NEWSWATCH​
WORKPLACE VIOLENCE
OSHA Updates Guidance for Preventing Workplace Violence in Healthcare, Social Service
According to the Bureau of Labor Statistics (BLS), more than 70 percent of the 23,000 significant injuries due to assault at work in 2013 occurred in healthcare and social service settings. BLS data also indicate that 27 of the 100 fatalities in these settings that same year were due to assaults or violent acts.
The significant risk of violence faced by workers in these industries has prompted OSHA to update its 1996 and 2004 voluntary guidelines on workplace violence in healthcare and social service. The updated guidance is intended to cover a broad range of workers, including those working in hospitals, psychiatric facilities, pharmacies, community-care centers, and in field settings such as residences.
OSHA recommends that employers develop a written workplace violence prevention program. The updated guidance discusses management commitment and worker participation; worksite analysis and hazard identification; hazard prevention and control; health and safety training; and recordkeeping and program evaluation.
While healthcare workers experience less than 20 percent of all workplace injuries, they suffer more than 50 percent of workplace assaults, according to BLS data. Assaults in the healthcare industry comprise approximately 11 percent of workplace injuries involving days away from work, compared to 3 percent for all private sector employees. But research indicates that assaults are underreported, and OSHA notes that actual rates may be much higher.
The settings that present the highest risks of violence are inpatient and acute psychiatric services, geriatric long-term care facilities, high-volume urban emergency departments, and residential social services. Risk factors for workplace violence in healthcare and social service settings include tasks such as transporting patients and clients, working alone, and working directly with patients who have a history of violence or who abuse drugs and alcohol. Other risk factors are poor lighting and workplace design that may block employees’ vision or impede their escape. Inadequate staffing, high turnover, lack of security personnel, and long waits for patients are among the organizational risk factors that contribute to workplace violence.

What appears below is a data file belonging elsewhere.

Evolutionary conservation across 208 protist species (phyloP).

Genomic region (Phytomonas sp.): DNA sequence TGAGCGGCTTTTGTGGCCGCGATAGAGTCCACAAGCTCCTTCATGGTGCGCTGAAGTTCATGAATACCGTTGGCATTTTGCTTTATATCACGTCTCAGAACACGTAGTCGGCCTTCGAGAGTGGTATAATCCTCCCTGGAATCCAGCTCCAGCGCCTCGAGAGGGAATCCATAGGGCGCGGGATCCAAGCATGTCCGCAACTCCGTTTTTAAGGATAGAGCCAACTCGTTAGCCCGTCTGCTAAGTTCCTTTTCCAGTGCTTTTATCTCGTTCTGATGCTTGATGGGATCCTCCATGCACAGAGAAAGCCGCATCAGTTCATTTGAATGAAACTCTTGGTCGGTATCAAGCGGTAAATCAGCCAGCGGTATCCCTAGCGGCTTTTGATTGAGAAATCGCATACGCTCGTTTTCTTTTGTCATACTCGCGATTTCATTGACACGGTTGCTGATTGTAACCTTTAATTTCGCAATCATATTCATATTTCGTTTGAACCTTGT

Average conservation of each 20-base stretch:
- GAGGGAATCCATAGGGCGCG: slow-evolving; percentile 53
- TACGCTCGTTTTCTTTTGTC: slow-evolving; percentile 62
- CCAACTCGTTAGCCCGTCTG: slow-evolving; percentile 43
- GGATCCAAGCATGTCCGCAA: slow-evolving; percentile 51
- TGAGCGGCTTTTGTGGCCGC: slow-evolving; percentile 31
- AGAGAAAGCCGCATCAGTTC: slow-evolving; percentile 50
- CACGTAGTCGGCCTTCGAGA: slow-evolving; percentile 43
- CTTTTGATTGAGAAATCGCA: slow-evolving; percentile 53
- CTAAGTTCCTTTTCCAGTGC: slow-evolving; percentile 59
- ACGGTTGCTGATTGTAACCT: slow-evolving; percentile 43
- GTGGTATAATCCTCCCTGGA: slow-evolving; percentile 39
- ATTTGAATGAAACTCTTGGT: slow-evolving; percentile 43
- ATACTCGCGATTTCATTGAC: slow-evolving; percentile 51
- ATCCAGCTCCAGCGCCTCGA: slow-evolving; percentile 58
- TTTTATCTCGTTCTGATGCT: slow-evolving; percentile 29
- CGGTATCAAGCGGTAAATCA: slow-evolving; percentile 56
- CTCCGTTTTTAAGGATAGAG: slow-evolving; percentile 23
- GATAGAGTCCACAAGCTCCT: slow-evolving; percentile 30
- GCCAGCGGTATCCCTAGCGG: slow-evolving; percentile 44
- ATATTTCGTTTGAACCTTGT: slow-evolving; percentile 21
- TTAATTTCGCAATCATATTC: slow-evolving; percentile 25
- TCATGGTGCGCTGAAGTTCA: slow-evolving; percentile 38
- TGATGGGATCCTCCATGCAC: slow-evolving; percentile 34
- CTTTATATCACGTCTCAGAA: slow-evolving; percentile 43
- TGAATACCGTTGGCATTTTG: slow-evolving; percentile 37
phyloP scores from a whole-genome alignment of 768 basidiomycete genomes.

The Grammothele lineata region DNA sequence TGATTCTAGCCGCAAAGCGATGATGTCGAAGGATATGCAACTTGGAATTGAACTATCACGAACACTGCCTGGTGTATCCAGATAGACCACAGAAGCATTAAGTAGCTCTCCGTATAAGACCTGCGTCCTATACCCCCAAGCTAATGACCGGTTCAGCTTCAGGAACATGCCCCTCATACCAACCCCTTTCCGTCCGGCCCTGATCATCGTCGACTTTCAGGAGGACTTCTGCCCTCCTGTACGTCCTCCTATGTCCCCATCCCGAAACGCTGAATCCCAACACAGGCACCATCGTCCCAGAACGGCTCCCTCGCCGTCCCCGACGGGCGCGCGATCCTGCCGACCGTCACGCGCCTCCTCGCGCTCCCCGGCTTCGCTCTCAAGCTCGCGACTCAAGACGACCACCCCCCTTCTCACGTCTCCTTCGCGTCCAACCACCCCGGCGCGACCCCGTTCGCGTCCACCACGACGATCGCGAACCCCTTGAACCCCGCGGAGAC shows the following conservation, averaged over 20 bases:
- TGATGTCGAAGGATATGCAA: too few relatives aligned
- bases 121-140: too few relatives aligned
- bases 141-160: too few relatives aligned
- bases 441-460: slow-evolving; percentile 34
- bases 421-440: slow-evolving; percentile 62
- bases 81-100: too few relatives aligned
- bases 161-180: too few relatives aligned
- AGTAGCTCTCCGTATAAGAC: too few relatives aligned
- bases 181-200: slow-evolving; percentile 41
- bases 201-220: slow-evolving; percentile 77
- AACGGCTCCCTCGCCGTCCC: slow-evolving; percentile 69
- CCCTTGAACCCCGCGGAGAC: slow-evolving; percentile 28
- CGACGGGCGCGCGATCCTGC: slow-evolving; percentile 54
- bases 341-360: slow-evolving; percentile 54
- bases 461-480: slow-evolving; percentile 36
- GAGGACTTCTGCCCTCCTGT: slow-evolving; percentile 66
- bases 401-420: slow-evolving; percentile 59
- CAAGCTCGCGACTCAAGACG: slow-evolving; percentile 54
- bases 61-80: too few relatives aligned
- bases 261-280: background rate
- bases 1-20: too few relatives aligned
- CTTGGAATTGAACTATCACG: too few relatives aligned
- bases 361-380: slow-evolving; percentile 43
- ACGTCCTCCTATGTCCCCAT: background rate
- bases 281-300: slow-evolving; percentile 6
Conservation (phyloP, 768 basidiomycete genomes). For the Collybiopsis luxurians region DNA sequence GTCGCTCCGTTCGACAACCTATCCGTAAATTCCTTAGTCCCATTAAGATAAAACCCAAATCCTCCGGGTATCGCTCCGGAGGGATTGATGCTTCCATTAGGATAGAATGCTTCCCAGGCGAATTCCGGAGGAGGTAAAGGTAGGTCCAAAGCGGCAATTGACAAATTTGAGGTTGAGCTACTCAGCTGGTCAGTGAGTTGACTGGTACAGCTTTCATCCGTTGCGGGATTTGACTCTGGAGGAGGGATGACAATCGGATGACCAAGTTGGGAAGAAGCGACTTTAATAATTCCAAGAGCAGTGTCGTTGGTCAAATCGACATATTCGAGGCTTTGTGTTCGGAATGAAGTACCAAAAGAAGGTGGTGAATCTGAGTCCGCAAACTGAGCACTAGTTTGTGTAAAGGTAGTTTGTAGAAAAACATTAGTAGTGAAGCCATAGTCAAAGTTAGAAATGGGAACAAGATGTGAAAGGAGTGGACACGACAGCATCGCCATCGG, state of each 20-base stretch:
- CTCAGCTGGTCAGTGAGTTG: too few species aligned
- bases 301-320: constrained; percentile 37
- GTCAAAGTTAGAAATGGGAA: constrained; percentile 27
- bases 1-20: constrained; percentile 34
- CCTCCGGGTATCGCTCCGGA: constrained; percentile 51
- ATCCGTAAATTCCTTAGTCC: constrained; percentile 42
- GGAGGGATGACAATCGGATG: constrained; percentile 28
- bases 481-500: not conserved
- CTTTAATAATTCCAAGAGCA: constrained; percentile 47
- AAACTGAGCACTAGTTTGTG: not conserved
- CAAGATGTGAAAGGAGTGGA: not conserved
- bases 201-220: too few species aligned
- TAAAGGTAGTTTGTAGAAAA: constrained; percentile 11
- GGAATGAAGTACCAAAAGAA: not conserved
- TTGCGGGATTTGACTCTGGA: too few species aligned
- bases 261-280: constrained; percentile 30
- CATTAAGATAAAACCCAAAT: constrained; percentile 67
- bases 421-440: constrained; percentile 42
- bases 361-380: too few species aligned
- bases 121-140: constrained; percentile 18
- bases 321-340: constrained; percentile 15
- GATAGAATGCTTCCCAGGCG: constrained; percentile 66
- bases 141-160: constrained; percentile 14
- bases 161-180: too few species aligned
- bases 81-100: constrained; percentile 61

To prevent workplace violence, OSHA’s guidance recommends applying the industrial hygiene steps of substitution, engineering controls, and administrative and work practice controls. An example of substituting a safer workplace practice would be transferring a patient with a history of violence from a therapeutic environment to a more appropriate facility. Engineering controls include use of barriers, guards, and door locks; metal detectors; panic buttons; improved lighting; and more accessible exits. OSHA identifies several work practices that can help abate violence, such as tracking patients with a history of violence and removing objects that could be used as weapons.
OSHA also emphasizes the importance of workplace training. For employees, training should cover the policies and procedures for particular facilities and techniques for de-escalation and self-defense, including ways to recognize situations that may lead to assaults, ways to prevent or diffuse aggressive behavior, proper use of safe rooms, and a standard action plan for responding to violent situations. Supervisors and managers should be trained to recognize high-risk situations and should encourage workers to report violent incidents.
The updated guidance is available on OSHA’s website. Additional information and resources can be found on OSHA’s Workplace Violence Topic Page.
While healthcare workers experience less than 20 percent of all workplace injuries, they suffer more than 50 percent of workplace assaults.